As first line therapy, only 5% of respondents would refer for surgical excision. However, if the type of lesion is amenable to surgical removal, 24% believed every such case should have a surgical evaluation. Further, 60% would consider surgery if the lesion(s) caused significant limitation in mobility or significant pain, but 38% believe it should be used only if medical therapy failed. Only 4% believe there is no role for surgery in the management of calcinosis.
Therapies were separated into two categories: immunomodulatory and alternative agents, the latter including drugs with non-immunosuppressive actions, such as altering calcium and phosphorus metabolism. The drugs in each category and their frequencies of use are displayed in Fig.
2. For the patient developing or presenting with calcinosis, increasing or adding systemic immunosuppression was first line therapy for 67% of respondents, followed by alternative agents at 13%. A total of 14 (13%) would prescribe no specific treatment other than ‘standard’ therapy for overall JDM activity.
Of the immunomodulatory agents listed, the most frequently used include IV immune globulin (IVIG) by 61 (57%), systemic glucocorticoids by 48% and methotrexate (specifically for calcinosis) at 40%. Less frequently used agents include TNF-alpha inhibitors at 25%, rituximab at 19% and abatacept at 11%. Other immunomodulatory agents that were not listed, but totaled 12%, included anakinra, cyclophosphamide, lenalinomide and sirolimus.
When asked to rank which treatment was perceived to be most successful against calcinosis, IVIG was ranked first by 30% of users and second by 26% of users, whereas systemic glucocorticoids were ranked first by 32% of users and second by 17%. Methotrexate was ranked first by 24% and second by 9% of respondents. Only mycophenolate, tacrolimus, colchicine and cyclosporine were ranked in the top three by greater than 10% of respondents; they were listed second by 20, 12, 12%, and third by 10% respectively.
For alternative agents, bisphosphonates were the most frequently used (73% of respondents), followed by calcium channel blockers at 43%. Intravenous sodium thiosulfate was used by 10%, with 14% using the topical formulation. Other agents not listed that were used include warfarin and minocycline (totaling 4%). Of note, 20% of respondents have not used any of the alternative agents.
When ranked according to perceived success against calcinosis, approximately 60% ranked bisphosphonates most effective, whereas only 15% ranked calcium channel blockers highest, with an additional 30% ranking second most effective. Although few respondents have used intravenous sodium thiosulfate, it was perceived as most effective by three individuals (30%).
Separating experience by those who have seen more or less than 10 cases, there was no statistically significant difference regarding certain assessment and classification practices (Fig.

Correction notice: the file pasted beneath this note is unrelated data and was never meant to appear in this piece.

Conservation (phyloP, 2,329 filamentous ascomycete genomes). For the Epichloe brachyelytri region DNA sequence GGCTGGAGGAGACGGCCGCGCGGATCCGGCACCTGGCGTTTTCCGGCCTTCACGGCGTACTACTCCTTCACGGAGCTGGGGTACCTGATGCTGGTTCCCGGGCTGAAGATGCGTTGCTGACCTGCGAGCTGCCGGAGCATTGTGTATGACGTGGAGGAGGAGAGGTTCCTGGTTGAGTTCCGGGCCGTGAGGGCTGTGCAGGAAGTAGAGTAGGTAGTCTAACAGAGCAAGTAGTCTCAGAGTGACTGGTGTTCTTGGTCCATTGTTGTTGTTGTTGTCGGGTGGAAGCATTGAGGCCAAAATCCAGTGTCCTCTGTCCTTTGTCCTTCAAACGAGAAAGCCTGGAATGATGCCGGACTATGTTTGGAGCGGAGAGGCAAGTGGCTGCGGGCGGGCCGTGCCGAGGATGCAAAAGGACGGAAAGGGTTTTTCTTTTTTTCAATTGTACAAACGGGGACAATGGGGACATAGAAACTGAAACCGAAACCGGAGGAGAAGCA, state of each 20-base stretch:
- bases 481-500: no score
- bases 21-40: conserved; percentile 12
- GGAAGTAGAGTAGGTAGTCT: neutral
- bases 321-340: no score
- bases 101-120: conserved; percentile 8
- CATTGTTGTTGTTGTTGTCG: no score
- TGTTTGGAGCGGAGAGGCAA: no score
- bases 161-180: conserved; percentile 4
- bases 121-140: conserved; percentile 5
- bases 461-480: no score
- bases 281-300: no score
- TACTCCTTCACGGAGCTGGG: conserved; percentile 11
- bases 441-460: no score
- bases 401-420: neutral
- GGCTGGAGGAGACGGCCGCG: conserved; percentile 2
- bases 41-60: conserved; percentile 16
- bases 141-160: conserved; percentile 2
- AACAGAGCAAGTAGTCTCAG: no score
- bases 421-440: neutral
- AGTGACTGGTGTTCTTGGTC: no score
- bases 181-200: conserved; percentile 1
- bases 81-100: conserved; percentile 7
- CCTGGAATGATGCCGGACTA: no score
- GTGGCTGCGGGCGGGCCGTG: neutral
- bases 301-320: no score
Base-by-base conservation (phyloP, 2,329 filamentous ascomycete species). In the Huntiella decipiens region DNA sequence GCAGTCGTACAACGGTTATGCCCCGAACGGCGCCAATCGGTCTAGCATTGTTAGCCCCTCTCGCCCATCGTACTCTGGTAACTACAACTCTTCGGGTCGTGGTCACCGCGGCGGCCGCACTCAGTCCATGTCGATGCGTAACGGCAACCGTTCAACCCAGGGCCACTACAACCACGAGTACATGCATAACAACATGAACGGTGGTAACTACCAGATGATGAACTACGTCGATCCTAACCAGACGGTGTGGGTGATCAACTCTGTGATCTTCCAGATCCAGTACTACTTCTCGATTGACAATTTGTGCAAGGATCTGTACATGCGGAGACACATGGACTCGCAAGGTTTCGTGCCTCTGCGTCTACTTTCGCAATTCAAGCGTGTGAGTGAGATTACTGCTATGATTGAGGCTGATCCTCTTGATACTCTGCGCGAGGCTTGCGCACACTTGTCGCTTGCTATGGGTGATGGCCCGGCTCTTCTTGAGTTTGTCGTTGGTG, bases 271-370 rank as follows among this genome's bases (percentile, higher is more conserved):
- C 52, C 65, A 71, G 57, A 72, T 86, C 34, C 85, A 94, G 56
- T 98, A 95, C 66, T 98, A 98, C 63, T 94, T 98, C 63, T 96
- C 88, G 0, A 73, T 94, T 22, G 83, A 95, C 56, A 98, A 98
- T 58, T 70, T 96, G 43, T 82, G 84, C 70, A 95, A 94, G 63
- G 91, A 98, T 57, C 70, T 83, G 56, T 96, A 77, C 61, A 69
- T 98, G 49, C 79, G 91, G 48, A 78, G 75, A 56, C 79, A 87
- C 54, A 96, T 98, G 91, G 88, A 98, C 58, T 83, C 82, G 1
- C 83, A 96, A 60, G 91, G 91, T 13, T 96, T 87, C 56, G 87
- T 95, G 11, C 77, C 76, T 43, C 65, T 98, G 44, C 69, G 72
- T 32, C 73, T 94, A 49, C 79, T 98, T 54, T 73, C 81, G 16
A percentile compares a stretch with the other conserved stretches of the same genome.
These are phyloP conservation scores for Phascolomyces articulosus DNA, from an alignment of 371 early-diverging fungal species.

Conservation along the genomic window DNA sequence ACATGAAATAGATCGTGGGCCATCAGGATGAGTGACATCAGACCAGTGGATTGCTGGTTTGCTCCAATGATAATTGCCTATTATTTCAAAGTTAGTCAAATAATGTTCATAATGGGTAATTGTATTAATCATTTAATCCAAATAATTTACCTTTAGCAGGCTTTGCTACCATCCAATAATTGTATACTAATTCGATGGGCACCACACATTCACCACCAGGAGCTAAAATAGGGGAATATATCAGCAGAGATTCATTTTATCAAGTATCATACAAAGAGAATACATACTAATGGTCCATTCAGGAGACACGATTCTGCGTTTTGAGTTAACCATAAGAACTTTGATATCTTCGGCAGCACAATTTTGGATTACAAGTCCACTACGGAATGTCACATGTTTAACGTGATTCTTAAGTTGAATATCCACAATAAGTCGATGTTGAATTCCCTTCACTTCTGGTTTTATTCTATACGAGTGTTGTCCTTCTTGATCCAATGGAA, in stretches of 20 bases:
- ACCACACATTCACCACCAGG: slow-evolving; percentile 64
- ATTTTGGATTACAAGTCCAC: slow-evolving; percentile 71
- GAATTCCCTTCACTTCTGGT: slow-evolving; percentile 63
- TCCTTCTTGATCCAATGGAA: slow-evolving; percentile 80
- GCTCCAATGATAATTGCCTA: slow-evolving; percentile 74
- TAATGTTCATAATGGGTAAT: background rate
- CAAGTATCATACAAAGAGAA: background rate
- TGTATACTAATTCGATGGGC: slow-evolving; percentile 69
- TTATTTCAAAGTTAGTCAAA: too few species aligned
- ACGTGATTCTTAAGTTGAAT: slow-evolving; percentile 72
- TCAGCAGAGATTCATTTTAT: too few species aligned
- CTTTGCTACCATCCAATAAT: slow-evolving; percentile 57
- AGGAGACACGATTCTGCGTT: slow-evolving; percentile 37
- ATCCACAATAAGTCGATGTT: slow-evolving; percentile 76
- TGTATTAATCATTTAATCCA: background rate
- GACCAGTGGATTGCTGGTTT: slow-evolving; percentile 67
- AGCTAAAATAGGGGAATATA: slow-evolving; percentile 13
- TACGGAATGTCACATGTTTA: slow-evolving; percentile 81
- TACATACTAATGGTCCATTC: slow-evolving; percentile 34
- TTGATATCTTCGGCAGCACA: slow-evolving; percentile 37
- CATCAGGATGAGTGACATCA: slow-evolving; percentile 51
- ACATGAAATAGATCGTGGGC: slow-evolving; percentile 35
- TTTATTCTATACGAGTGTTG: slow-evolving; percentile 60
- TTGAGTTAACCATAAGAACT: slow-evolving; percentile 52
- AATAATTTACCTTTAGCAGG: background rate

3). Roughly equal numbers screen new diagnoses with imaging or have no formal screening process. Neither group was more or less likely to consider new or stable calcinosis as active JDM disease in the absence of skin and muscle disease. Similarly, there was no difference in the consideration to target treatment against calcinosis in the absence of skin and muscle activity.
Examining the differences in treatment use, both groups reported highest use of the same top three immunomodulatory agents: IVIG, systemic glucocorticoids and methotrexate (Fig.
4). For every agent except local glucocorticoids, the more experienced respondents reported greater frequency of use, but only colchicine (19/40 versus 16/67, Pearson chi-square value = 6.348,
p = 0.012) and tacrolimus reached statistical significance (11/40 versus 8/67, Pearson chi-square value = 4.152,
p = 0.042). Regarding alternative medications, again each group had the same top two most frequently used agents: bisphosphonates and calcium channel blockers (Fig.
5). However, the increased use by more experienced respondents reached statistical significance for bisphosphonates (37/40 versus 39/64, Pearson chi-square value = 12.464,
p< 0.001), calcium channel blockers (25/40 versus 20/64, Pearson chi-square value = 9.793,
p = 0.002) and topical sodium thiosulfate (10/30 versus 4/60, Pearson chi-square value = 7.429,
p = 0.006).
Calcinosis remains a significant source of morbidity for many JDM patients, yet it is poorly understood and lacks uniform treatment approaches compared to other aspects of JDM. This survey describes the approach and management of calcinosis by a large number of pediatric rheumatologists.
The inconsistency in the published literature regarding therapeutic effectiveness can be explained by the relative inexperience of physicians and the multitude of different treatments and treatment scenarios. To date there have been no published reports comparing therapeutic effectiveness against calcinosis when there is active versus absent skin and muscle disease. Additionally, not all published reports list failed therapies prior to success or concurrent background medications [
25]. Part of the discrepancy between number of cases seen and experience is owed to practice type (size, university affiliation) and location (city, region, competing practices), which was not assessed in this survey. However, another potential contributor is the low percentage of physicians who routinely screen for calcinosis beyond patient history and physical examination. Based on our results, only 28% perform additional imaging if history and exam are negative for calcinosis while 11% perform no formal screening. This low frequency may be in part due to the lack of any studied screening methods. It is well-reported that lesions can be present at diagnosis or much later [